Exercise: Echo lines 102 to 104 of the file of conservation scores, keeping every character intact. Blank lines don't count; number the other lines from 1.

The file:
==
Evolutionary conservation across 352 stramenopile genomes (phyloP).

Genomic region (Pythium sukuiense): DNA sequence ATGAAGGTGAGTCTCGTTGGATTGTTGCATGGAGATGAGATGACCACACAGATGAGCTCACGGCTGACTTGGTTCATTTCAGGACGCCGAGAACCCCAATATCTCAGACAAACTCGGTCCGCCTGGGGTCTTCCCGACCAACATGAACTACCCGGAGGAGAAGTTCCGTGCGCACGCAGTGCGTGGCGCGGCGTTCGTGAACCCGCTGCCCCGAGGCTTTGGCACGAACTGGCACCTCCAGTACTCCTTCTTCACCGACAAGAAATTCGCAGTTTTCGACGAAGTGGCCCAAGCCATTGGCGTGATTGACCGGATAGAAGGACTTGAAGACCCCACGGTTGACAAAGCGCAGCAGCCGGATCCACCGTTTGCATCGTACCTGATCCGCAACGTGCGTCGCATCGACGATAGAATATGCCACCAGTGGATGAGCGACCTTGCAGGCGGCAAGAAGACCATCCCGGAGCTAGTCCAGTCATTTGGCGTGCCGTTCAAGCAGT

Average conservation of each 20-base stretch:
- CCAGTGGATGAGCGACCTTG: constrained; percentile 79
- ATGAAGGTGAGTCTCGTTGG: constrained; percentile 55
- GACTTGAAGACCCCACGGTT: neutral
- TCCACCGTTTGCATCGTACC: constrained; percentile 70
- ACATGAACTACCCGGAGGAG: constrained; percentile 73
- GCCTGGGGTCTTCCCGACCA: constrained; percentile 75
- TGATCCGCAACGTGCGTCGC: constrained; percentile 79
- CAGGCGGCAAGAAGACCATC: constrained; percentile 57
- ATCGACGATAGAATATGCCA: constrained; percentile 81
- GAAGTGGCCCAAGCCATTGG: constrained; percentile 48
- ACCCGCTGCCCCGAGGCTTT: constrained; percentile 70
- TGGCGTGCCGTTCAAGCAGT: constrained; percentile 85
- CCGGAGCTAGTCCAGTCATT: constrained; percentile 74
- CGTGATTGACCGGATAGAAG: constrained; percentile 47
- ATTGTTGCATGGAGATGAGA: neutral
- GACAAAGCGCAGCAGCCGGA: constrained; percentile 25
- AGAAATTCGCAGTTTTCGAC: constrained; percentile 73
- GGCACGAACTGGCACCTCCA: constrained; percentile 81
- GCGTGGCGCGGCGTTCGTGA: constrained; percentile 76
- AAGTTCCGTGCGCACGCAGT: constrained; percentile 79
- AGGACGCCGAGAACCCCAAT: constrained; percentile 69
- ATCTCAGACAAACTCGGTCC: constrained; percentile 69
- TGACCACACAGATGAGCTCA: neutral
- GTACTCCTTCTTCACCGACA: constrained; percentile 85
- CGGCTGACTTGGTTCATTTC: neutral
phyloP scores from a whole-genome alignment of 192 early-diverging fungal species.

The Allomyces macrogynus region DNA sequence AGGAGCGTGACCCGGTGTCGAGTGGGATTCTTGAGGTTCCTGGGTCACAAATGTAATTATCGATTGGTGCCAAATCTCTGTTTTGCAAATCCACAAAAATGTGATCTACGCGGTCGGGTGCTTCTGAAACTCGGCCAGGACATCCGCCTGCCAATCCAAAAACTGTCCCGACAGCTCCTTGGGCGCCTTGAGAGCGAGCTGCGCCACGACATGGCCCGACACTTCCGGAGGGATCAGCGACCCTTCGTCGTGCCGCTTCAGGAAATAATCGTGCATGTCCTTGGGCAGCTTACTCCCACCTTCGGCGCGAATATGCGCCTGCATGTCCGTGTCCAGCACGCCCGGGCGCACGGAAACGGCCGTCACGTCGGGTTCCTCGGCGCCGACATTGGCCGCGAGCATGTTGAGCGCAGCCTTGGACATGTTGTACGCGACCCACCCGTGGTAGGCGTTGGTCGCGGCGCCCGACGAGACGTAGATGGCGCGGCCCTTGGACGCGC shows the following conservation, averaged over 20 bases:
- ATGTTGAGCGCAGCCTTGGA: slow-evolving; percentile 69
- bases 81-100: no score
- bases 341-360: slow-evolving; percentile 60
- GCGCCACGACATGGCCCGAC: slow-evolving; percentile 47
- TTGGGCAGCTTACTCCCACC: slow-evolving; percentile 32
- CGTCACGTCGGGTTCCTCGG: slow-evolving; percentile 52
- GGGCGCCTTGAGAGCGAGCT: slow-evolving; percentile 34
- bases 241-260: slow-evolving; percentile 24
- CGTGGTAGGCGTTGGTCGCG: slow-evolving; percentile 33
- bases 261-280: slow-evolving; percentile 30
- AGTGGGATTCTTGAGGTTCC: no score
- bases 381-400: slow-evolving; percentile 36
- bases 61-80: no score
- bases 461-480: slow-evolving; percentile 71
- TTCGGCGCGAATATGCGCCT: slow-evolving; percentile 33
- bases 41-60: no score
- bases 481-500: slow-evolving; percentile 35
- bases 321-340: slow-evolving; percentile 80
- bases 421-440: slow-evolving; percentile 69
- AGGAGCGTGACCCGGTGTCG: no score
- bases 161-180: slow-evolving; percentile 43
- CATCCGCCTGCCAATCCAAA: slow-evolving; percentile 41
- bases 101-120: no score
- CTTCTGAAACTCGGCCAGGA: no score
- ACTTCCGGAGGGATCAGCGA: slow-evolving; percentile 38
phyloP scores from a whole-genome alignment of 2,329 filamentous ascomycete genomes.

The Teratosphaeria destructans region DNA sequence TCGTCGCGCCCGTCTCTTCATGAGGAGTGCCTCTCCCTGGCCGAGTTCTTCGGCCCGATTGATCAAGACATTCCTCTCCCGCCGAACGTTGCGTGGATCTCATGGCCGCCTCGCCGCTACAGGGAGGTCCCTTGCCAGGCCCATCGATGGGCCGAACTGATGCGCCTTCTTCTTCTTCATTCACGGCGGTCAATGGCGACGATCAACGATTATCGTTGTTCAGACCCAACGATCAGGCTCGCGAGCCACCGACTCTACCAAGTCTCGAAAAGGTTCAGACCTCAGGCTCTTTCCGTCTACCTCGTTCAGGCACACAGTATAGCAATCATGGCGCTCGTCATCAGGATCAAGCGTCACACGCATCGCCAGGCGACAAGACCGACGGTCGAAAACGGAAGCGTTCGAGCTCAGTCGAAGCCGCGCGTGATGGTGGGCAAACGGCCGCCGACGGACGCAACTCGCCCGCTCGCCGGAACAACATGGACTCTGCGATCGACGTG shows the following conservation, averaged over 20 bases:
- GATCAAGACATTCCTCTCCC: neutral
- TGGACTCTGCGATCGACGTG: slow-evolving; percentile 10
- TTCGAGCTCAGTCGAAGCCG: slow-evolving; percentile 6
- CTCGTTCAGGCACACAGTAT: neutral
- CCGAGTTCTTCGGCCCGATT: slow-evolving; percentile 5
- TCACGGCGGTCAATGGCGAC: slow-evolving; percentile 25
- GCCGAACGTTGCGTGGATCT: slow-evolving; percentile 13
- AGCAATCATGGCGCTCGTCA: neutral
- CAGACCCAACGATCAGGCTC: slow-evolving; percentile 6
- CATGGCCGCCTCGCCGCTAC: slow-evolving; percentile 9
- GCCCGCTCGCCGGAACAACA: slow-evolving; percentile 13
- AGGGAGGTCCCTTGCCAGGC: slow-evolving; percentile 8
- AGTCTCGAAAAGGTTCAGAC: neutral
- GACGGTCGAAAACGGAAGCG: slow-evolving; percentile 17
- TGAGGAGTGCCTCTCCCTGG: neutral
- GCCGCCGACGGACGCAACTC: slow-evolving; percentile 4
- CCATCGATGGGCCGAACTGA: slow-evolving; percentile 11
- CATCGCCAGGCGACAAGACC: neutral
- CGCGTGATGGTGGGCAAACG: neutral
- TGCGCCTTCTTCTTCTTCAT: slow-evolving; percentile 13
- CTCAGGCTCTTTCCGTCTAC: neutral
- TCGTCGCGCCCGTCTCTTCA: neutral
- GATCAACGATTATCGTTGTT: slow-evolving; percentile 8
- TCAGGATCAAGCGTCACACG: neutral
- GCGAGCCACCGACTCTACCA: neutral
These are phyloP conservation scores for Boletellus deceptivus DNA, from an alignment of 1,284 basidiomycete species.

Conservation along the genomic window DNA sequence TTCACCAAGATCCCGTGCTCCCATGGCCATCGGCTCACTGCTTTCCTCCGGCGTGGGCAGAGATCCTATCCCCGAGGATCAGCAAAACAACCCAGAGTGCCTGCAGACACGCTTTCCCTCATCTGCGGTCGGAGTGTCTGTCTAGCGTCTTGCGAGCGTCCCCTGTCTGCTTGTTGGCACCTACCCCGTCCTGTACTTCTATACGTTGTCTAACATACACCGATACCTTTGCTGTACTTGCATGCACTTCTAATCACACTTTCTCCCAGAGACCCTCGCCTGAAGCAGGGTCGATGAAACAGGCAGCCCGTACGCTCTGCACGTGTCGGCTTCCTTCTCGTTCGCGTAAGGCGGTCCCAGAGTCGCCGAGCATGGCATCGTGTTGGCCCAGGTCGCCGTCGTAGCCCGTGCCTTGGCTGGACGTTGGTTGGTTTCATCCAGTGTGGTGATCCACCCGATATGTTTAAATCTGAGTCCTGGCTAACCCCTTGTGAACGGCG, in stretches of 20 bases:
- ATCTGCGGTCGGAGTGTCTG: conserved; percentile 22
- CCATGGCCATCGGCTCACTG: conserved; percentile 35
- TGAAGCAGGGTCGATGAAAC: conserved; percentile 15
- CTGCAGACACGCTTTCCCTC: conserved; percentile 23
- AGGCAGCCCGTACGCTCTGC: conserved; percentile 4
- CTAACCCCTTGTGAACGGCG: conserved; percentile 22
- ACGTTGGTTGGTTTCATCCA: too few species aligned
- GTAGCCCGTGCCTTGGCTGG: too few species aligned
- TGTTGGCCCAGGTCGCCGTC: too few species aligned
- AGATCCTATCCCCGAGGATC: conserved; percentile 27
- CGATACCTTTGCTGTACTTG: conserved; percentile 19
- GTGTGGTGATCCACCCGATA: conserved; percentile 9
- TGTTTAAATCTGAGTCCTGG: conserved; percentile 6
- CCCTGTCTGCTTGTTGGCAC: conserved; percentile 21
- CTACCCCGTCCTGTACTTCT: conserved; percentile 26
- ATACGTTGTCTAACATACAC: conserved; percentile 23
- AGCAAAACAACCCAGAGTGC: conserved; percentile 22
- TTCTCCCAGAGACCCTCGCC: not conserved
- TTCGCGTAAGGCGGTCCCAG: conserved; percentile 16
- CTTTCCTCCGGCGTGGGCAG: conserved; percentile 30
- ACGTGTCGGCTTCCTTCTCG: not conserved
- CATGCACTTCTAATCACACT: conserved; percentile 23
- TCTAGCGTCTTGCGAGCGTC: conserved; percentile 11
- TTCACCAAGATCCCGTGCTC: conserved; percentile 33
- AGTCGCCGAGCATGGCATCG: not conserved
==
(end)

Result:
- TTCTCCCAGAGACCCTCGCC: not conserved
- TTCGCGTAAGGCGGTCCCAG: conserved; percentile 16
- CTTTCCTCCGGCGTGGGCAG: conserved; percentile 30